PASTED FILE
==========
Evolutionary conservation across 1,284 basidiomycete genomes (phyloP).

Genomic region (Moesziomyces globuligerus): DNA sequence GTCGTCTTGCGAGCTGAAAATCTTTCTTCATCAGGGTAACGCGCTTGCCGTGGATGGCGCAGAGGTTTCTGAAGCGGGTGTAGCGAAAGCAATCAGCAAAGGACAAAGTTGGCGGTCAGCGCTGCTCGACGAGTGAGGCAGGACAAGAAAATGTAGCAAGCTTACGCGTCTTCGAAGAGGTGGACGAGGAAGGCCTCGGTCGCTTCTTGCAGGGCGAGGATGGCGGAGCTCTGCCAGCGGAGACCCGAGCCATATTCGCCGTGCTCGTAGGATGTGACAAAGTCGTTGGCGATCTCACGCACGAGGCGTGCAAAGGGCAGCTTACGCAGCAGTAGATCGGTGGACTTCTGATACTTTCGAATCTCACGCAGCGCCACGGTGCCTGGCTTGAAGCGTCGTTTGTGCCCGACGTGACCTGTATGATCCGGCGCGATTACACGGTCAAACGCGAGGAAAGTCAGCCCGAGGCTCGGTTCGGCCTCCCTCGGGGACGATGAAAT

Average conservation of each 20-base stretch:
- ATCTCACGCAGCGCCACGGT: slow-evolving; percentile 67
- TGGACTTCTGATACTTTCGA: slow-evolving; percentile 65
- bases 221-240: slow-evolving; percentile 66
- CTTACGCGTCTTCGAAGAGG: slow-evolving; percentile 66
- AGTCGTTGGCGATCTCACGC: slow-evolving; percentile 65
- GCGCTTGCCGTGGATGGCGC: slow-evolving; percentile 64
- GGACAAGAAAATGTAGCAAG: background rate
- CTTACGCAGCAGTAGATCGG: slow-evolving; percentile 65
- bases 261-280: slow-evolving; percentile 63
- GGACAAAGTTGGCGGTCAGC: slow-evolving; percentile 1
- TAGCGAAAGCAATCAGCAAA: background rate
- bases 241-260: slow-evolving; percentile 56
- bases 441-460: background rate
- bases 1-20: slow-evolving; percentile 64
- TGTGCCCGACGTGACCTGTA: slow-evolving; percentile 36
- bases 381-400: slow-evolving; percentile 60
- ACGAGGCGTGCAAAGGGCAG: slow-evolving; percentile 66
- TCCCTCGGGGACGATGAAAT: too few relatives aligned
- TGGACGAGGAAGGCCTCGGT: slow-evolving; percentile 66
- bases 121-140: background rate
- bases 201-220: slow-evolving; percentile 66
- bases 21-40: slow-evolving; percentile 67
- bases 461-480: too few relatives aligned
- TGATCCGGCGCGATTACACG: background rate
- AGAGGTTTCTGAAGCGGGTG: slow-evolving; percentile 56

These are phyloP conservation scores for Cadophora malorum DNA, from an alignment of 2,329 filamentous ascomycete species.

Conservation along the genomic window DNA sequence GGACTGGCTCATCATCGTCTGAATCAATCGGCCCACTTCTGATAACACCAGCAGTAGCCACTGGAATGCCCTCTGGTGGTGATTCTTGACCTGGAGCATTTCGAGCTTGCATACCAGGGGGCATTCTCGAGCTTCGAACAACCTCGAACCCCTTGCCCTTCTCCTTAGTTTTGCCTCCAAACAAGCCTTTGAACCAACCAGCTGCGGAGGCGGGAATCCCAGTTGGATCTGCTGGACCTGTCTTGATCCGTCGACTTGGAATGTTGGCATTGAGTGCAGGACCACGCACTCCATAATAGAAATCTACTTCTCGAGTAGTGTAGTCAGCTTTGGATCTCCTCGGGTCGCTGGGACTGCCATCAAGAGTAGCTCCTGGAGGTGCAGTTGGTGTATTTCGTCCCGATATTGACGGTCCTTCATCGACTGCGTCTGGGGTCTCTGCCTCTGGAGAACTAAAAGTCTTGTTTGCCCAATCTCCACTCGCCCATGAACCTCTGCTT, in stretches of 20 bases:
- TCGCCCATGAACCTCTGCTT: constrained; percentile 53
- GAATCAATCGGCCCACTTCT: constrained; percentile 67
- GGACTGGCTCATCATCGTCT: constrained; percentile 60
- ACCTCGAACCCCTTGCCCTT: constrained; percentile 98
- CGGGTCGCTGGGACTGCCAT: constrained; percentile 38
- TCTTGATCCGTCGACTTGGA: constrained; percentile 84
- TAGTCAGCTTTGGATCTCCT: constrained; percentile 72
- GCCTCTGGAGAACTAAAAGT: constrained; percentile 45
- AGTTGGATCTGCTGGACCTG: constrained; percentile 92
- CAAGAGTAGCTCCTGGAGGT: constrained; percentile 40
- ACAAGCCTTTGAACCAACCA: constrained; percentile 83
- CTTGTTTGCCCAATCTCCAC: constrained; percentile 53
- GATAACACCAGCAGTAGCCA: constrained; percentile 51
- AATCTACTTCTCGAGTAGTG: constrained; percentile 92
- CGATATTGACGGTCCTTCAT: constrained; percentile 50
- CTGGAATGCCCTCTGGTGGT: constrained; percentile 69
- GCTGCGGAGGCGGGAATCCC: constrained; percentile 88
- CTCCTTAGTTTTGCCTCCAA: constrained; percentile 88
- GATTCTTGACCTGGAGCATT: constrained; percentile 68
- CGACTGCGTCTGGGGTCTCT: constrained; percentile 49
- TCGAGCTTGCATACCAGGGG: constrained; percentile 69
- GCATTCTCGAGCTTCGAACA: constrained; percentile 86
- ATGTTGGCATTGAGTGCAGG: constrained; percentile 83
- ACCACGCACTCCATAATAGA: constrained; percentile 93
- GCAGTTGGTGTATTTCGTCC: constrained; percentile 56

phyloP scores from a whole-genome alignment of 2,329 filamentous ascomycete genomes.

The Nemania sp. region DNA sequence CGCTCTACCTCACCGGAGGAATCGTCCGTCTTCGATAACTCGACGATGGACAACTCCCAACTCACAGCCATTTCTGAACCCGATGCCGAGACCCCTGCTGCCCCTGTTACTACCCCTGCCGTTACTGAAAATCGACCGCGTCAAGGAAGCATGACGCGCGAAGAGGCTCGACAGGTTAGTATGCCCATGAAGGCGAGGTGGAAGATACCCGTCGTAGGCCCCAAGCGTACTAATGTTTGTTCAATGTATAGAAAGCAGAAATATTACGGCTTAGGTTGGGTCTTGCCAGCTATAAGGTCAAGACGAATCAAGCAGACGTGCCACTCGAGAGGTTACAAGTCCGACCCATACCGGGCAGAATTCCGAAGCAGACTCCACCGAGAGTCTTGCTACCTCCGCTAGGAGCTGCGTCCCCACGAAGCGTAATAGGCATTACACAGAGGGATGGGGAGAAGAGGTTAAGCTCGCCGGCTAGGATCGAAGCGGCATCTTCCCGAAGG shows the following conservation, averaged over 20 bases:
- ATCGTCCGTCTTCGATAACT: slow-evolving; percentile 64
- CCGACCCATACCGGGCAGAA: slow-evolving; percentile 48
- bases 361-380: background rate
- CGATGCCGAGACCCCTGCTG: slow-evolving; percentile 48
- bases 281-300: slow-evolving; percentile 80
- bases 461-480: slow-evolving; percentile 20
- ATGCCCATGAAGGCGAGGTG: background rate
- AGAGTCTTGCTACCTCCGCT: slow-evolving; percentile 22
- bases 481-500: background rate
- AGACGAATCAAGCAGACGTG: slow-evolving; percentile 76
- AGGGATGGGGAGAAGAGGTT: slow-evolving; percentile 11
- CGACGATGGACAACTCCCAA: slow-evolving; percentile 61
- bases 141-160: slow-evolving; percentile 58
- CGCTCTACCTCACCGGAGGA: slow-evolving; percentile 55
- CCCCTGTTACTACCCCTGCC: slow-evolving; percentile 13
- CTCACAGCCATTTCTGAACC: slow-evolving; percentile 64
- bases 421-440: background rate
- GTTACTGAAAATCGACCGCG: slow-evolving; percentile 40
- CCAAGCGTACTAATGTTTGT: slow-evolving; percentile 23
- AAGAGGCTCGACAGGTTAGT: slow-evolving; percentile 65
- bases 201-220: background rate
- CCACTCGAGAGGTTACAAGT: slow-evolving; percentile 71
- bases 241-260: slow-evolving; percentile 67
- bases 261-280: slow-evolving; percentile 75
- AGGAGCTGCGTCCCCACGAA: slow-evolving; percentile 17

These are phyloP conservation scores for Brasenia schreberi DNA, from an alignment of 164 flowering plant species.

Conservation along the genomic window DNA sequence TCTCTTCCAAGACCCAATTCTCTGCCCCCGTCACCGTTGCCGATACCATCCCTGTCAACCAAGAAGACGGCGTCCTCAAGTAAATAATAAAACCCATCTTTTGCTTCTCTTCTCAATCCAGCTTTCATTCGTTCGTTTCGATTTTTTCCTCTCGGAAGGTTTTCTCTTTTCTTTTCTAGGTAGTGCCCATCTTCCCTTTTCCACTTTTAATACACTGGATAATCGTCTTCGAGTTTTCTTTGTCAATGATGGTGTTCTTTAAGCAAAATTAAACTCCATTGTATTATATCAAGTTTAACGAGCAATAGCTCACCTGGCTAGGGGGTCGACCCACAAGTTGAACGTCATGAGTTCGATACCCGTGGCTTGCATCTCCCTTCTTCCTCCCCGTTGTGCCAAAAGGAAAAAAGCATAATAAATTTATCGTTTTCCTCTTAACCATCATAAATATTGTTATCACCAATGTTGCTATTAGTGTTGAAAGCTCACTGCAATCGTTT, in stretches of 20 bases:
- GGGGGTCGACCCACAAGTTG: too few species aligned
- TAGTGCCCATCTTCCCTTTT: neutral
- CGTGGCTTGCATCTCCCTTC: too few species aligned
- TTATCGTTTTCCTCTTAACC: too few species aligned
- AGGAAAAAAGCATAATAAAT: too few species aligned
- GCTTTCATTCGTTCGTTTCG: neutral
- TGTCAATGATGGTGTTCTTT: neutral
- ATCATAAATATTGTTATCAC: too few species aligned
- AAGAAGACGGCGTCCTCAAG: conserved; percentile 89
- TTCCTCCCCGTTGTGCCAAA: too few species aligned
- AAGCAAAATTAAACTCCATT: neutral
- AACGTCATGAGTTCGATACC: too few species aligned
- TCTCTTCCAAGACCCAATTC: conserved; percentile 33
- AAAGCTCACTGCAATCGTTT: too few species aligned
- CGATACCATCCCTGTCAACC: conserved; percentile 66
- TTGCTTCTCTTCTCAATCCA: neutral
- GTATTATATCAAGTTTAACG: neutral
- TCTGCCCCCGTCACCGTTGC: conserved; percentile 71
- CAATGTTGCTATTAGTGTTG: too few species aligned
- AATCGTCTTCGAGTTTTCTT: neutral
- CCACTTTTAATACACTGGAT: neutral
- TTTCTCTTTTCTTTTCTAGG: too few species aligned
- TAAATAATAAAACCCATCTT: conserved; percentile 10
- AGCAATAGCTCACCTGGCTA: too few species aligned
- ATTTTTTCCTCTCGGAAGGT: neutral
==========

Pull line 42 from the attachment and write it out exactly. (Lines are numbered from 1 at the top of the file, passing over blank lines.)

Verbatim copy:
- CTTGTTTGCCCAATCTCCAC: constrained; percentile 53